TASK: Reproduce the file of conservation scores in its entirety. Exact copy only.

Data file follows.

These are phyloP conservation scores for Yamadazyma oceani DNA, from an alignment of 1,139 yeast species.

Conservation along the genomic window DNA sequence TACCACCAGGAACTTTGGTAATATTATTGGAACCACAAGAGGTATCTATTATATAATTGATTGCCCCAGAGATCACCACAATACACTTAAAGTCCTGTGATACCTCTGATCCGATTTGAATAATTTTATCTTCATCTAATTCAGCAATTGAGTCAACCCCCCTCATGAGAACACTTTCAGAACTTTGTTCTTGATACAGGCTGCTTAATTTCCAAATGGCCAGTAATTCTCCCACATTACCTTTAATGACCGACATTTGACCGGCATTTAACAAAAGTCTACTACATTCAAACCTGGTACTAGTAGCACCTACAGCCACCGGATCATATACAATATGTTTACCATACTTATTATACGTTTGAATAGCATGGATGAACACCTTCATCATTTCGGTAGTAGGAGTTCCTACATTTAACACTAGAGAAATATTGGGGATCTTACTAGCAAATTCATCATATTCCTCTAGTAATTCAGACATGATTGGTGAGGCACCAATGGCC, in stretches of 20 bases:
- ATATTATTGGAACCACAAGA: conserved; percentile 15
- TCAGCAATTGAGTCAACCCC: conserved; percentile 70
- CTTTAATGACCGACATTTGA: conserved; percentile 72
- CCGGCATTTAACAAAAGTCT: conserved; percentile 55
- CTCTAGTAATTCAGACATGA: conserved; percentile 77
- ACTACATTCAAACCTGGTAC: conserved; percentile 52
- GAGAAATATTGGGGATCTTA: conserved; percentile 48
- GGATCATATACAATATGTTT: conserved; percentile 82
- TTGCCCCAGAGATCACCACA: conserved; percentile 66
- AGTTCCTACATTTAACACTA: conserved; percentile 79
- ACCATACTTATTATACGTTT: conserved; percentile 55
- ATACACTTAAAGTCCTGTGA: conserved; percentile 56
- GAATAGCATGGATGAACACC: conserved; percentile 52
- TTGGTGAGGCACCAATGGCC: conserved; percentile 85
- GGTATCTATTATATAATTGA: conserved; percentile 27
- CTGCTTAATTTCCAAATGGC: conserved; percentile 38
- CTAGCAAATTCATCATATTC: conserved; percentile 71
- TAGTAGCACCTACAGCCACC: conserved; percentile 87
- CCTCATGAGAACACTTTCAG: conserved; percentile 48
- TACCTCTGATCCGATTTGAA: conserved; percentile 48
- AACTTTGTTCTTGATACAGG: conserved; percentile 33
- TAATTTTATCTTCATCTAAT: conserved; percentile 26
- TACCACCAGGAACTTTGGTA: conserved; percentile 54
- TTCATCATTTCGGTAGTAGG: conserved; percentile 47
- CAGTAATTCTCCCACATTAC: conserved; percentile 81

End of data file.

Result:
These are phyloP conservation scores for Yamadazyma oceani DNA, from an alignment of 1,139 yeast species.

Conservation along the genomic window DNA sequence TACCACCAGGAACTTTGGTAATATTATTGGAACCACAAGAGGTATCTATTATATAATTGATTGCCCCAGAGATCACCACAATACACTTAAAGTCCTGTGATACCTCTGATCCGATTTGAATAATTTTATCTTCATCTAATTCAGCAATTGAGTCAACCCCCCTCATGAGAACACTTTCAGAACTTTGTTCTTGATACAGGCTGCTTAATTTCCAAATGGCCAGTAATTCTCCCACATTACCTTTAATGACCGACATTTGACCGGCATTTAACAAAAGTCTACTACATTCAAACCTGGTACTAGTAGCACCTACAGCCACCGGATCATATACAATATGTTTACCATACTTATTATACGTTTGAATAGCATGGATGAACACCTTCATCATTTCGGTAGTAGGAGTTCCTACATTTAACACTAGAGAAATATTGGGGATCTTACTAGCAAATTCATCATATTCCTCTAGTAATTCAGACATGATTGGTGAGGCACCAATGGCC, in stretches of 20 bases:
- ATATTATTGGAACCACAAGA: conserved; percentile 15
- TCAGCAATTGAGTCAACCCC: conserved; percentile 70
- CTTTAATGACCGACATTTGA: conserved; percentile 72
- CCGGCATTTAACAAAAGTCT: conserved; percentile 55
- CTCTAGTAATTCAGACATGA: conserved; percentile 77
- ACTACATTCAAACCTGGTAC: conserved; percentile 52
- GAGAAATATTGGGGATCTTA: conserved; percentile 48
- GGATCATATACAATATGTTT: conserved; percentile 82
- TTGCCCCAGAGATCACCACA: conserved; percentile 66
- AGTTCCTACATTTAACACTA: conserved; percentile 79
- ACCATACTTATTATACGTTT: conserved; percentile 55
- ATACACTTAAAGTCCTGTGA: conserved; percentile 56
- GAATAGCATGGATGAACACC: conserved; percentile 52
- TTGGTGAGGCACCAATGGCC: conserved; percentile 85
- GGTATCTATTATATAATTGA: conserved; percentile 27
- CTGCTTAATTTCCAAATGGC: conserved; percentile 38
- CTAGCAAATTCATCATATTC: conserved; percentile 71
- TAGTAGCACCTACAGCCACC: conserved; percentile 87
- CCTCATGAGAACACTTTCAG: conserved; percentile 48
- TACCTCTGATCCGATTTGAA: conserved; percentile 48
- AACTTTGTTCTTGATACAGG: conserved; percentile 33
- TAATTTTATCTTCATCTAAT: conserved; percentile 26
- TACCACCAGGAACTTTGGTA: conserved; percentile 54
- TTCATCATTTCGGTAGTAGG: conserved; percentile 47
- CAGTAATTCTCCCACATTAC: conserved; percentile 81